Bate shows that the poems addressed to Plath collected in Birthday Letters
were indeed written (and redrafted a lot) during decades, not a last outburst before Hughes' death (the decades long process had been mentioned at the time Birthday Letters
was published, but was met with scepticism), and again, the early drafts are interesting to me both in terms of how a poem is written and as an endlessly attempted dialogue with a woman who is gone. (Ditto for Hughes' comments on her poetry and prose, be it in private letters or, rarely, in public.) His version of Euripides' Alcestis
, the last complete Hughes work to be published within his life time, wasn't something comissioned or otherwise inspired by an outside source, he chose
to write about a woman dying and then returning to her husband as he felt himself dying, and since I thought there were repeated Sylvia echoes in ALCESTIS
, I was gratified that so does Bate. (He found a Wuthering Heights
allusion Hughes has smuggled into Alcestis
which I missed, though, and which has no equivalent in the original Greek text. In Hughes' Alcestis
, Admetos after Alcestis death imagines his own death:
"I think of cool soil
A mask over my face,
A weight of stillness over my body,
In which she lies next to me - her lips
Maybe only an inch from my lips,
, Bates speculates, is Hughescliff, imagining himself in the moorland graveyard at Heptonstall
, and goes to quote the relevant Wuthering Heights
"You were very wicked, Mr. Heathcliff!" I exclaimed, "were you not ashamed to disturb the dead?"
"I disturbed nobody, Nelly," he replied, and "I gave some ease to myself. I shall be a great deal more comfortable now, and you'll have a better chance of keeping me underground when I get there. Disturbed her? No! She has disturbed me, night and day, through eighteen years - incessantly - remorselessly - till yesternight, and yesternight I was tranquil. I dreamt I was sleeping the last sleep by that sleeper, with my heart stopped and my cheek frozen against hers." Wuthering Heights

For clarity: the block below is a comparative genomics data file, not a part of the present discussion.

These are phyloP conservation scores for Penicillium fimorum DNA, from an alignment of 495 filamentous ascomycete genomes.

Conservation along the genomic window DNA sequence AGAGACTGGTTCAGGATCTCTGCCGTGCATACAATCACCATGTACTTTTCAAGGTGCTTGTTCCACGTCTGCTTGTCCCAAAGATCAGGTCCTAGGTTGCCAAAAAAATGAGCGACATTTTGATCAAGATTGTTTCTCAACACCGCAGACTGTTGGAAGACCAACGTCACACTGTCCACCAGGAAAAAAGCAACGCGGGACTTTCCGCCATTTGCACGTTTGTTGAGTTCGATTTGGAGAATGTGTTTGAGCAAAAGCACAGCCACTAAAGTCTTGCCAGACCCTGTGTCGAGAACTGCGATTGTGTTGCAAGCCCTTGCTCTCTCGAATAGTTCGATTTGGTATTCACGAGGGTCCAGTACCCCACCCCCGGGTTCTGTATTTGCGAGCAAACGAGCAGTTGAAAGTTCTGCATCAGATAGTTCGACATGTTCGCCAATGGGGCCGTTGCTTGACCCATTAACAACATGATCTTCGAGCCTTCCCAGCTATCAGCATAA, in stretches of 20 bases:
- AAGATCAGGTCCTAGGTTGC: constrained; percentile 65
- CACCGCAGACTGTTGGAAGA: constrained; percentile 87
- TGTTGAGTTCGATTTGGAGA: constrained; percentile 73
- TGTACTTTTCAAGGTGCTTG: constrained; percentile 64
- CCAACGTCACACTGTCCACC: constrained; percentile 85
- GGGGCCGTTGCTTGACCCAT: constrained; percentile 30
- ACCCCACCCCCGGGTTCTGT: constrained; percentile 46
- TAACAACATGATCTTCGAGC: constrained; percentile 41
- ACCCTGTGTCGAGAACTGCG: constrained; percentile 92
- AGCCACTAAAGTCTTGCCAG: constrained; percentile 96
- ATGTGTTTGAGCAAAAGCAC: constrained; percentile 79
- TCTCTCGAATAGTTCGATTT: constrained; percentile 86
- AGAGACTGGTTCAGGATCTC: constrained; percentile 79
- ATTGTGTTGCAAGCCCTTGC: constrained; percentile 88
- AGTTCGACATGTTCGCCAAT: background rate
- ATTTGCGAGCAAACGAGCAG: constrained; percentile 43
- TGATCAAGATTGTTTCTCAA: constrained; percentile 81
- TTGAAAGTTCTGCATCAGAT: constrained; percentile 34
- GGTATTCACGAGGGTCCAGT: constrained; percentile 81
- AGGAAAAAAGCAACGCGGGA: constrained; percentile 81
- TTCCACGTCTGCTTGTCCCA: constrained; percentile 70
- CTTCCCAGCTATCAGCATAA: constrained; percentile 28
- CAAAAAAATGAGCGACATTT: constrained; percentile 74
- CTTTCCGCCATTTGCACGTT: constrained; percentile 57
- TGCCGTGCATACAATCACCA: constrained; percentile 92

was of great significance to both Plath and Hughes (who grew up almost next door, well next village, in Yorkshire), and there are poems about it and Emily Bronte by both of them, but that parallel had still eluded me before.
After describing Hughes' death and giving a brief overview of the lives (and in one tragic case death) of his surviving family in the subsequent years, Bate returns once more to the tale of Ted and Sylvia, and after 500 pages of trying to keep up a matter-of-fact, occasionally ironic tone, at last throws caution into the wind and goes for the bloody passion, and does it better in half a page than Palmen does in an entire novel:Sylvia Plath's death was the central fact of Ted Hughes's life. However he tried to get away from it, he could not; however the biographer broadens the picture, it is her image that returns. In the letters of his final months, even after the expiation that came with
Birthday Letters, Plath remains the most vivid presence in his mental world. So, for example in a simple sentence of luminous poetic prose in a long letter to his German translators who had sought advice on the meaning of various phrases in such poems as 'The Bee God', Ted explains how the image ' Your page a dark swarm':
"brings together SP bending over the bees (pending over the beehive with its roof off), SP bending over her page (where the letters as she composed writhed and twisted, superimposed on each other, displacing each other), her page, as a seething mass and depth and compound of living ideas - carrying, somewhere in the heart of it, in the heart of the words, of the phrases, of the poetic whole struggling to form itself, the vital nuclei of her poetic operation - her 'self' and her 'Daddy' - and finally, her poem (in process of composition there on her page as she bends over it) as a warm of bees clinging under a blossoming bough."
"The lit blossom", he writes, "is also Sp's face." It is as if Sylvia instead of the thought-fox has entered the room and is bending over Ted as he writes. Her face is radiant. Her ghost has returned in recognition of the knowledge that he loved her until the day he died. Before him stands yesterday.